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Making a House a Home: Part Three

Making a House a Home: Part Three

In the final part of our ‘Making a House a Home’ stories, we asked Donna Newman what she sees as her role in helping to make a house feel like home again, the support she puts in place and the actions she takes.

The house as a building

“It’s really important to involve the whole family’s needs when purchasing, renting or adapting a home. It needs to be suitable for the care needs of a child, but also family life. It could be ensuring there is a spare room to make into a playroom or a space for music therapy, Speech and language therapy or where occupational therapists can teach the family how to play games with the child.

“Where intense hydrotherapy is required and a pool is requested, you need to ensure it is large enough for the family to enter together, so that they can take part in family swim time. A secure cover is also needed to prevent children falling in to the pool, when not in use.

“The space within the house also needs to consider therapy rooms where exercise equipment may be required.

“It’s essential that when adapting a house, the family have separate spaces to the care team. This requires careful planning and you sometimes see extensions to the house to include facilities such as wet rooms, carers bedrooms and kitchen etc. The client should still be able to access all areas of the house, so you may have to look into ramps, lifts and door widening for wheelchair access.

“Whilst all of these considerations are for the child and their family, the care team must always have their own space to sleep, prepare meals and eat in order to ensure privacy in the home. A separate entrance for the care team allows them to enter and leave the home without disturbing the rest of the family.”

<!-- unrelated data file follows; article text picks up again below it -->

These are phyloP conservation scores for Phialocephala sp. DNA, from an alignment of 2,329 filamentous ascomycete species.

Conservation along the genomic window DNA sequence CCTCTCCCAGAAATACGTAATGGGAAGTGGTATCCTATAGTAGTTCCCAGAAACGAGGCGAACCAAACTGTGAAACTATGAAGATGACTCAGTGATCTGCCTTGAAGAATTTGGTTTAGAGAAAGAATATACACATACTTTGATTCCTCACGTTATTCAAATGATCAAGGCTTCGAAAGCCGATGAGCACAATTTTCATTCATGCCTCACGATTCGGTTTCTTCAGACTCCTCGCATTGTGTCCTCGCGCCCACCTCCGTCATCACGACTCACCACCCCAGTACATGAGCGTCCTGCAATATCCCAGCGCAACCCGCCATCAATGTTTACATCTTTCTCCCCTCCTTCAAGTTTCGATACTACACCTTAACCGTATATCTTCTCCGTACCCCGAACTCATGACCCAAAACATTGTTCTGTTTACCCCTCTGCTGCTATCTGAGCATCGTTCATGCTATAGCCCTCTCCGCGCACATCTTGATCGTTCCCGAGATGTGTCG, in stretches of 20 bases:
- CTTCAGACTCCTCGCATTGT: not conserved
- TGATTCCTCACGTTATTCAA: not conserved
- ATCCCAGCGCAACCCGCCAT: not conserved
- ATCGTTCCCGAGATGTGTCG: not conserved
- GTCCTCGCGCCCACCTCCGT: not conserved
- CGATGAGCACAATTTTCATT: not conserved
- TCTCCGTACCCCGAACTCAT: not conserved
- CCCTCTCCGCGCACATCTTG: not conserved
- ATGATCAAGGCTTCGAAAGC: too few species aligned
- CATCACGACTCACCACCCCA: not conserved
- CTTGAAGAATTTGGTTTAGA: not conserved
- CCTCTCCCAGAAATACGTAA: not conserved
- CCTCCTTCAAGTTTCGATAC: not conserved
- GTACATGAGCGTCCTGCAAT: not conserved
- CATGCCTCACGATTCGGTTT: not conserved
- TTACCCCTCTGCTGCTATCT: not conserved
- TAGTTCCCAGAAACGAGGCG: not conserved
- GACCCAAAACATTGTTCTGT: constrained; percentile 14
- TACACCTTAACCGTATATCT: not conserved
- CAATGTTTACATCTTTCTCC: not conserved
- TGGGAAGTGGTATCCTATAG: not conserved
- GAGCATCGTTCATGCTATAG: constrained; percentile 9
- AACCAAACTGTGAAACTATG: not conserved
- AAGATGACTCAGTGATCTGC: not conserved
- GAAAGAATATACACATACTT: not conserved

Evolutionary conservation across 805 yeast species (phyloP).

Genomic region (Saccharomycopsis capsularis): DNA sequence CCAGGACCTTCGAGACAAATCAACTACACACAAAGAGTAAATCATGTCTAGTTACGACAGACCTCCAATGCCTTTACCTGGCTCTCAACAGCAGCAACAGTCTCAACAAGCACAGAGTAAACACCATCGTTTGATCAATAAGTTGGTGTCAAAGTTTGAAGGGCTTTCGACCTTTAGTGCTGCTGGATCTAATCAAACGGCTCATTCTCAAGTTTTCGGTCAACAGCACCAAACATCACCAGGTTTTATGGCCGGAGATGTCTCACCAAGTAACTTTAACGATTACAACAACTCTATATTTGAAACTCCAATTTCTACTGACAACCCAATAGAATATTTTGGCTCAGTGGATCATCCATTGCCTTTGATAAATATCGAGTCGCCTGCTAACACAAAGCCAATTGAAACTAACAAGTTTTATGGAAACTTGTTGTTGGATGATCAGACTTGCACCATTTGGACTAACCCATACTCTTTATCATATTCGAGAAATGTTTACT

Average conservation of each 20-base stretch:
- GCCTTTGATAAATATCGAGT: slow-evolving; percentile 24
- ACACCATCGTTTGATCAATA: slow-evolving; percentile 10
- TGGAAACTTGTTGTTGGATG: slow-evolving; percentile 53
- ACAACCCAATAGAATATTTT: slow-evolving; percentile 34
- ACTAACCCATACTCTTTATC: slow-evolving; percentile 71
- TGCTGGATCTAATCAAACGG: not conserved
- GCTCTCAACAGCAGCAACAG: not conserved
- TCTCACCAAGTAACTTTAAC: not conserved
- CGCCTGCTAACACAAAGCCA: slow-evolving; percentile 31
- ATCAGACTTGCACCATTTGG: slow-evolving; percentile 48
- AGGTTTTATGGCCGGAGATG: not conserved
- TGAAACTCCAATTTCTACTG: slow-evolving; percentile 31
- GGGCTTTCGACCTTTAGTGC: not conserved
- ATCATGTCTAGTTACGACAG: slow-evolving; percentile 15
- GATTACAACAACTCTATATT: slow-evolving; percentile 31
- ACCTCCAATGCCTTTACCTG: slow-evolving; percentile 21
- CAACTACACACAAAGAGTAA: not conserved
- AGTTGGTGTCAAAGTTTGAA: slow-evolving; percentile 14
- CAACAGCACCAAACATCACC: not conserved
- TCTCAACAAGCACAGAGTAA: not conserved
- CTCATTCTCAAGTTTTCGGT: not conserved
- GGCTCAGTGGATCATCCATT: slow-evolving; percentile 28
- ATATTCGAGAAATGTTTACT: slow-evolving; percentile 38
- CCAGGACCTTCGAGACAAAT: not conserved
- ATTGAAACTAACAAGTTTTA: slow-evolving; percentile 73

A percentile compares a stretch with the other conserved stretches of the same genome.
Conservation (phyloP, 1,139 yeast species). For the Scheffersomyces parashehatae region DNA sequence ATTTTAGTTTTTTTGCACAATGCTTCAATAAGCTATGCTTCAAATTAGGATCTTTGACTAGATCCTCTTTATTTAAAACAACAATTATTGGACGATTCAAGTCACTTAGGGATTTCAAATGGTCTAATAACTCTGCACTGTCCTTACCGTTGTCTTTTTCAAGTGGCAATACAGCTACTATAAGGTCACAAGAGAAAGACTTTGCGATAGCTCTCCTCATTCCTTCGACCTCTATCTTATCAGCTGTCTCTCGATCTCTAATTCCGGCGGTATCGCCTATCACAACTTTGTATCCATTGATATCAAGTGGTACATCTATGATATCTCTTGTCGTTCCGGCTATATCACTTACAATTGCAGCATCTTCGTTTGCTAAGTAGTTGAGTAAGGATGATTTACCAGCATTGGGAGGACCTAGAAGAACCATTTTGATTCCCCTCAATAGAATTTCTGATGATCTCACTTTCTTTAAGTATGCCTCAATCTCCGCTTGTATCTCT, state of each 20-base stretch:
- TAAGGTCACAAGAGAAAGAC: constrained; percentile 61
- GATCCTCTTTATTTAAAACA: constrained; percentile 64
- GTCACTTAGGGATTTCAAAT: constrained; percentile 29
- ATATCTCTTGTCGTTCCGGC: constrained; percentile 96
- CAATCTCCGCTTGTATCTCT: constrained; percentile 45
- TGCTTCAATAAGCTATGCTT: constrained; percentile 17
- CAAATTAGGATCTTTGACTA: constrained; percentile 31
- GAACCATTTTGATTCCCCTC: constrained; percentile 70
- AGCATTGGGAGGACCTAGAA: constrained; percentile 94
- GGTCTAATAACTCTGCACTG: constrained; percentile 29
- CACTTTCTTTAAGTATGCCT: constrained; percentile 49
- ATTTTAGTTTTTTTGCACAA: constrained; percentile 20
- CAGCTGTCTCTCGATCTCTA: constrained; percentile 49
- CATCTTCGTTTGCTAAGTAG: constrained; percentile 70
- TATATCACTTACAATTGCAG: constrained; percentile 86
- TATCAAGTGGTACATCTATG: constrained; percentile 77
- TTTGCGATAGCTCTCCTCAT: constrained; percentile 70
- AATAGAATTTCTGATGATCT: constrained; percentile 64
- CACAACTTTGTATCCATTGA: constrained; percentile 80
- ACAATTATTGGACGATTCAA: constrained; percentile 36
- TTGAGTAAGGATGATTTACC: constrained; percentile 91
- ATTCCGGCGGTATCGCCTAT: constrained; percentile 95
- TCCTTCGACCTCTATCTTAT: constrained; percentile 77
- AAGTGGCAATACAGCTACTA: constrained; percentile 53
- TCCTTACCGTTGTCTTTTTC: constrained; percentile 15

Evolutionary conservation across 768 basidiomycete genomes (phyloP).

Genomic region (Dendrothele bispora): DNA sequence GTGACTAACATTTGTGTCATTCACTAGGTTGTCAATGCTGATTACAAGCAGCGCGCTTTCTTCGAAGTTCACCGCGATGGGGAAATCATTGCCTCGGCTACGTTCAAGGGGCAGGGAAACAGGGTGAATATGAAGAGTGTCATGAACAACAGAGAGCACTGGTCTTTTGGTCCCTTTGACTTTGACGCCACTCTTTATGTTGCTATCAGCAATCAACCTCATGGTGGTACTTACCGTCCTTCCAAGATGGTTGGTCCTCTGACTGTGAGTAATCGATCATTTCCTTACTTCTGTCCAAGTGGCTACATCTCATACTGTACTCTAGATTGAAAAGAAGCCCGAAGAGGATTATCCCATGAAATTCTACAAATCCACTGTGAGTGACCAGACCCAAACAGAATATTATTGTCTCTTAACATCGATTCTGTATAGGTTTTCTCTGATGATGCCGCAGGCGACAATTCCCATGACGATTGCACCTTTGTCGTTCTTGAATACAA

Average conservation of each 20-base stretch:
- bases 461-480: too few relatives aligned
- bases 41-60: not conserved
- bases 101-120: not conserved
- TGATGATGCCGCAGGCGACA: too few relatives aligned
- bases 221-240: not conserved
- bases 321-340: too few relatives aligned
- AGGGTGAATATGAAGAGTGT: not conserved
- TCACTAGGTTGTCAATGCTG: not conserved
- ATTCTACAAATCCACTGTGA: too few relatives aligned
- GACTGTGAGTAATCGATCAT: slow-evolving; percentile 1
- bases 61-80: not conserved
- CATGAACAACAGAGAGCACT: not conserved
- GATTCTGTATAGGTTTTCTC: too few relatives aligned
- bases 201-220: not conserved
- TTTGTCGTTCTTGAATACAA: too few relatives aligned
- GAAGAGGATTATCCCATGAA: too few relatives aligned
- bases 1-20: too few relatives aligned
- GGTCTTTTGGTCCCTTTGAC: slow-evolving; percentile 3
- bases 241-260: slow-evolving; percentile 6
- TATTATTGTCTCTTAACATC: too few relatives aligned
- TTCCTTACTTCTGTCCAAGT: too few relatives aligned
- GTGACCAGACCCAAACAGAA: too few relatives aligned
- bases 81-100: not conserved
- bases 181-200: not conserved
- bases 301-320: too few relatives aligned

The home environment

“Care agencies are not permitted to provide supervision for other children in the home, however when planning any adaptations, you should consider that some siblings may share rooms. A live-in Au Pair or Nanny can be considered for the family as secondary support if the family is unable to provide care due to the injured child’s needs or work. Whilst employed childcare for siblings can appear costly, getting the family balance right is important and where it’s possible to provide additional support this means all children can go out to the park for example instead of siblings being left at home whilst carers take the child out alone.

“As I mentioned above, the home environment is enhanced by creating spaces. The lounge and/or playroom should be a tranquil place where the family can be a family and consideration should be given to spaces, where the parents can go when they need time to work and relax.

“The garden environment should also meet the accessibility needs of a child and be a family space for enjoyment. Ground level trampolines can be used by the whole family and hoists can be installed to allow access to basket swings and play equipment.

“In all considerations, the future needs of the child should be addressed from the outset. It can be a costly exercise to only focus on the home today. As the child grows, you will need to think about their independence needs as well as how to keep them involved in family activities; things like worktops at wheelchair heights to get involved with preparing meals. It can be simple measures that lead to increased inclusivity and connect the family.”


“Parents will also require some respite away from the home and it’s important to provide care support to enable parents to access hobbies and lifestyle choices such as the gym, go out for a meal together or see their friends. This will help parents to maintain a healthy relationship and good mental health which in turn will help them to cope better with their new normal.”


“Case managers should consider smart technology in the home when searching for properties to rent or buy or adapting existing accommodation. Smart home technology has developed considerably over the last few years and can now provide greater accessibility and inclusivity for children and their families. Smartphones, tablets and voice activated hubs can control resources in the home which make a big difference. It still fascinates me that eye gaze devices can be used to turn the TV on and change the channel!

“Automatic lighting should be considered alongside automatic doors for wheelchair users. The house shouldn’t feel restrictive to anyone living in it in order to make it feel like home.